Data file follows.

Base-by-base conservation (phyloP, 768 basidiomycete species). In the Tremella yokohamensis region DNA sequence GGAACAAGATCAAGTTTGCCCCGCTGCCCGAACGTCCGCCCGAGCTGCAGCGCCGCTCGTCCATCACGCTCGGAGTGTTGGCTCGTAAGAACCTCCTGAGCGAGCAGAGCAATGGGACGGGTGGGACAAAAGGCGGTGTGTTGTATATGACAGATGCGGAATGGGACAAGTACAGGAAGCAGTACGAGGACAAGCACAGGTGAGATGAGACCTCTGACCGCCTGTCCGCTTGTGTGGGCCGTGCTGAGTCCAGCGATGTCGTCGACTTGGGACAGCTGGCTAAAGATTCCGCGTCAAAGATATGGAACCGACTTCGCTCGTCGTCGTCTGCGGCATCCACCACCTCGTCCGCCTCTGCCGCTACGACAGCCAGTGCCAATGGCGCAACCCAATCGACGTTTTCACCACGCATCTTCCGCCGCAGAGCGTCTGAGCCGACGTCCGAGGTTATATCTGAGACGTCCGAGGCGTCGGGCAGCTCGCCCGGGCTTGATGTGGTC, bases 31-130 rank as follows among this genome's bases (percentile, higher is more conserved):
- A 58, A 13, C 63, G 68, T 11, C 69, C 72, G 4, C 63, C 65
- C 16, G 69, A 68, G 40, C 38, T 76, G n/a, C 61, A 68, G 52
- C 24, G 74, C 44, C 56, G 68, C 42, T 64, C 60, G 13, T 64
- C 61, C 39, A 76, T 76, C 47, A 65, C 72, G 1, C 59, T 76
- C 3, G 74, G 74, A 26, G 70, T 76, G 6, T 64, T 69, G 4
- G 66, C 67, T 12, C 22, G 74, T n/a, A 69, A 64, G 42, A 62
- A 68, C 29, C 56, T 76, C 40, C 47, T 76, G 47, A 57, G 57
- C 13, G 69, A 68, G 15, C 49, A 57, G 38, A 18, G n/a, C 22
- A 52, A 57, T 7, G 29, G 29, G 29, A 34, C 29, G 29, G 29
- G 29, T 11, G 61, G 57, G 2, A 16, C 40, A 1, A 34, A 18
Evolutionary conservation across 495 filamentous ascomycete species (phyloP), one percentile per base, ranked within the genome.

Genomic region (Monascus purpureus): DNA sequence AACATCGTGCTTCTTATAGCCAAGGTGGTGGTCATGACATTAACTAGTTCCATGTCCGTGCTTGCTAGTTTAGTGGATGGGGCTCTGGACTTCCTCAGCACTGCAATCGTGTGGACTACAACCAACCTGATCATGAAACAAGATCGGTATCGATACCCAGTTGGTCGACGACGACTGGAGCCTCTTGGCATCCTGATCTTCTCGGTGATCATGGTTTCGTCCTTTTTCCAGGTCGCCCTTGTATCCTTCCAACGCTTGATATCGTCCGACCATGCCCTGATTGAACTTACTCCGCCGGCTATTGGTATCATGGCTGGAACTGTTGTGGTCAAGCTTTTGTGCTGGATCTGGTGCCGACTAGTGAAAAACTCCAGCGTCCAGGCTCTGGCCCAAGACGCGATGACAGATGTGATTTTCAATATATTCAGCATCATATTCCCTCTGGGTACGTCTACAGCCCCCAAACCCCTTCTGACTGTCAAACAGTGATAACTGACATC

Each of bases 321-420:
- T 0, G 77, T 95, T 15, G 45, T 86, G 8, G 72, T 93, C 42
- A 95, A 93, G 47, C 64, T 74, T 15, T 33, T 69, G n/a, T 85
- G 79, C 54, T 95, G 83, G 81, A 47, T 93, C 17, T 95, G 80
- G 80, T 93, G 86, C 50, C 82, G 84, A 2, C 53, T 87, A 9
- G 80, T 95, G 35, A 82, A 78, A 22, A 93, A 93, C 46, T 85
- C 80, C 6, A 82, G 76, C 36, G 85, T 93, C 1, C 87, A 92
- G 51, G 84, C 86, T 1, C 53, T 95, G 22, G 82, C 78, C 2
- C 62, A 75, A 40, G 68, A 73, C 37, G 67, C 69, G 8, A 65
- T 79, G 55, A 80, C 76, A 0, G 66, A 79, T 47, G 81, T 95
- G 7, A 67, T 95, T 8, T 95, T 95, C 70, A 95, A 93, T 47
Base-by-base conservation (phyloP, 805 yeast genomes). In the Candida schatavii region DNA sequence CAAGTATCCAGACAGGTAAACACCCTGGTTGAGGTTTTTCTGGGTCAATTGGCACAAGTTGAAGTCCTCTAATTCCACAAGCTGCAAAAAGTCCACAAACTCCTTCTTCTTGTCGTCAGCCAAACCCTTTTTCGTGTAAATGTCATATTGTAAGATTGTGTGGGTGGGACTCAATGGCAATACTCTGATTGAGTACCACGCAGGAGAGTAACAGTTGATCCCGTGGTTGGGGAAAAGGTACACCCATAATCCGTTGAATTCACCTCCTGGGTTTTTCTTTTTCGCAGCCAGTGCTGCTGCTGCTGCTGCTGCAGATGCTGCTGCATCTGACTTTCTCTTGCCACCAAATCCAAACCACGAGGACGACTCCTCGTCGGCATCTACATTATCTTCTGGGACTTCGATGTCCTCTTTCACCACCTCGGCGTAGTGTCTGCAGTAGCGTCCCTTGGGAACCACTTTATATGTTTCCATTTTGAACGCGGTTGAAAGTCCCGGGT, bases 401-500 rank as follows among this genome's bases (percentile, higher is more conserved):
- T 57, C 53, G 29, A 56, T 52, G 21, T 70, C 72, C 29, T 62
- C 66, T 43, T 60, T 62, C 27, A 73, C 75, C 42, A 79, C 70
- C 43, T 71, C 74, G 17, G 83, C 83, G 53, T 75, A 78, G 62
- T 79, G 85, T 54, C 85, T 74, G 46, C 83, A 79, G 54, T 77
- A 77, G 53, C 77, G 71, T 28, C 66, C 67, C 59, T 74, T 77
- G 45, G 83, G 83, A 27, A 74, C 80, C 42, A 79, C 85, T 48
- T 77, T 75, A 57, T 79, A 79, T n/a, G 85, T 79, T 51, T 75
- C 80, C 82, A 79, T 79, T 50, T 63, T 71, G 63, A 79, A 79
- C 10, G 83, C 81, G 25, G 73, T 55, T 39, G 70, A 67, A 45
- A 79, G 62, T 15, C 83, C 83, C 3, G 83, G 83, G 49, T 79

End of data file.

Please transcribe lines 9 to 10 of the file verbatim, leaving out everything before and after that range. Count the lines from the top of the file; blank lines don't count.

- C 13, G 69, A 68, G 15, C 49, A 57, G 38, A 18, G n/a, C 22
- A 52, A 57, T 7, G 29, G 29, G 29, A 34, C 29, G 29, G 29